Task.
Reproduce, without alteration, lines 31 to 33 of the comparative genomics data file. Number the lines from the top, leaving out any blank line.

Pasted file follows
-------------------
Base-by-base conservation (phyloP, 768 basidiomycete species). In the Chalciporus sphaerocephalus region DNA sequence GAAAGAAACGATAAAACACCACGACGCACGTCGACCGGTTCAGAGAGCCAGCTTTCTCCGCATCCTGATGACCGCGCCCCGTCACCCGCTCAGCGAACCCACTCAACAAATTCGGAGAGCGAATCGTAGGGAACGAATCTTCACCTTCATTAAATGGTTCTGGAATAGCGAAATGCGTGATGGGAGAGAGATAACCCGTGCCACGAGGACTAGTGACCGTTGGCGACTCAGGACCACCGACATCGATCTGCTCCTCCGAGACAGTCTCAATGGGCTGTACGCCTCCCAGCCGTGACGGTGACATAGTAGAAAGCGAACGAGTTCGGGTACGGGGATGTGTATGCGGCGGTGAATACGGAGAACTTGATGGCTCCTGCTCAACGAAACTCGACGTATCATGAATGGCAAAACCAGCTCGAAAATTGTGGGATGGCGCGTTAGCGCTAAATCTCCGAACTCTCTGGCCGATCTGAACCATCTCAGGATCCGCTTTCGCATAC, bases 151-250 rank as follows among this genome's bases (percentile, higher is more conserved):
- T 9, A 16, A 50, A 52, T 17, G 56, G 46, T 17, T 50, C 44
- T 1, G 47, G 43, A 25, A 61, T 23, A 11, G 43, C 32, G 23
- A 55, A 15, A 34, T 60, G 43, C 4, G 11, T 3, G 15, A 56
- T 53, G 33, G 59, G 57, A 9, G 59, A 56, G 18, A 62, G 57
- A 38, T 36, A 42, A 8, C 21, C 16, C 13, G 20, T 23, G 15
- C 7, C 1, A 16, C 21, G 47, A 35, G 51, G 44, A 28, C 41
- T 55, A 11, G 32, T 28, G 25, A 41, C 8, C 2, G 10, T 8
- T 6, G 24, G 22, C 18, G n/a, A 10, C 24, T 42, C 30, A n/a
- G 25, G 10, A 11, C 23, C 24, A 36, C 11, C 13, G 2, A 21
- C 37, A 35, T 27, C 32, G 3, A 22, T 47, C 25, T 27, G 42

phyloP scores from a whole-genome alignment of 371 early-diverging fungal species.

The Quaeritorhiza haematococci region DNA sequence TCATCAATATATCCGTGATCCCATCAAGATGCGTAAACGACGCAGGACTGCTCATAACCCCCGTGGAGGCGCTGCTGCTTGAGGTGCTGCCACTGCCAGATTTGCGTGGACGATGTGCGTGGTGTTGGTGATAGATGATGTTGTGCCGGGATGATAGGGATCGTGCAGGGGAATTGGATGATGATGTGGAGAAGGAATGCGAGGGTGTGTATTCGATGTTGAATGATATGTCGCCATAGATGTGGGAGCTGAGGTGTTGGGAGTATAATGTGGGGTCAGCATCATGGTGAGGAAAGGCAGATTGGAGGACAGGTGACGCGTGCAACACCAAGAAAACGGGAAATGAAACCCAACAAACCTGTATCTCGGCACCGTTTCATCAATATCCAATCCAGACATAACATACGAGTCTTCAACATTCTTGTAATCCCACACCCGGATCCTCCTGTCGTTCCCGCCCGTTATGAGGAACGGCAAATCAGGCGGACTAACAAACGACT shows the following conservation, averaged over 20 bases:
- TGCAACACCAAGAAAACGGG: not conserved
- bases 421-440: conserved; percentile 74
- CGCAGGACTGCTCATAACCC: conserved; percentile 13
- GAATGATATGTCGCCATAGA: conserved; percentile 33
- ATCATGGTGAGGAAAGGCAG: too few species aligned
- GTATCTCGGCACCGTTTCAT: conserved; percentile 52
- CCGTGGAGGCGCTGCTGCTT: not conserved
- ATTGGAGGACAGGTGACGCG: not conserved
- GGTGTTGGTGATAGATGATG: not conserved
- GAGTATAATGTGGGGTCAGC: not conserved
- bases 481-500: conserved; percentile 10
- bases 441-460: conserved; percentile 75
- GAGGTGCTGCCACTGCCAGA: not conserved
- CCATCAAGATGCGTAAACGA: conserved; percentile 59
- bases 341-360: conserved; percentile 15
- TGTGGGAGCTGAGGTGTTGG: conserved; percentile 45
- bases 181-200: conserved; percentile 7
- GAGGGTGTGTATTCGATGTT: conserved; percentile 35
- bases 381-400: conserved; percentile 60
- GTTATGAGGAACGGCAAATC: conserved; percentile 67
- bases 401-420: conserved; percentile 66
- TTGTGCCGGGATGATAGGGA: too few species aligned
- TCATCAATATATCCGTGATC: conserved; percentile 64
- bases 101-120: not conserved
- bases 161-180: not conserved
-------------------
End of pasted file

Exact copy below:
- GAGGGTGTGTATTCGATGTT: conserved; percentile 35
- bases 381-400: conserved; percentile 60
- GTTATGAGGAACGGCAAATC: conserved; percentile 67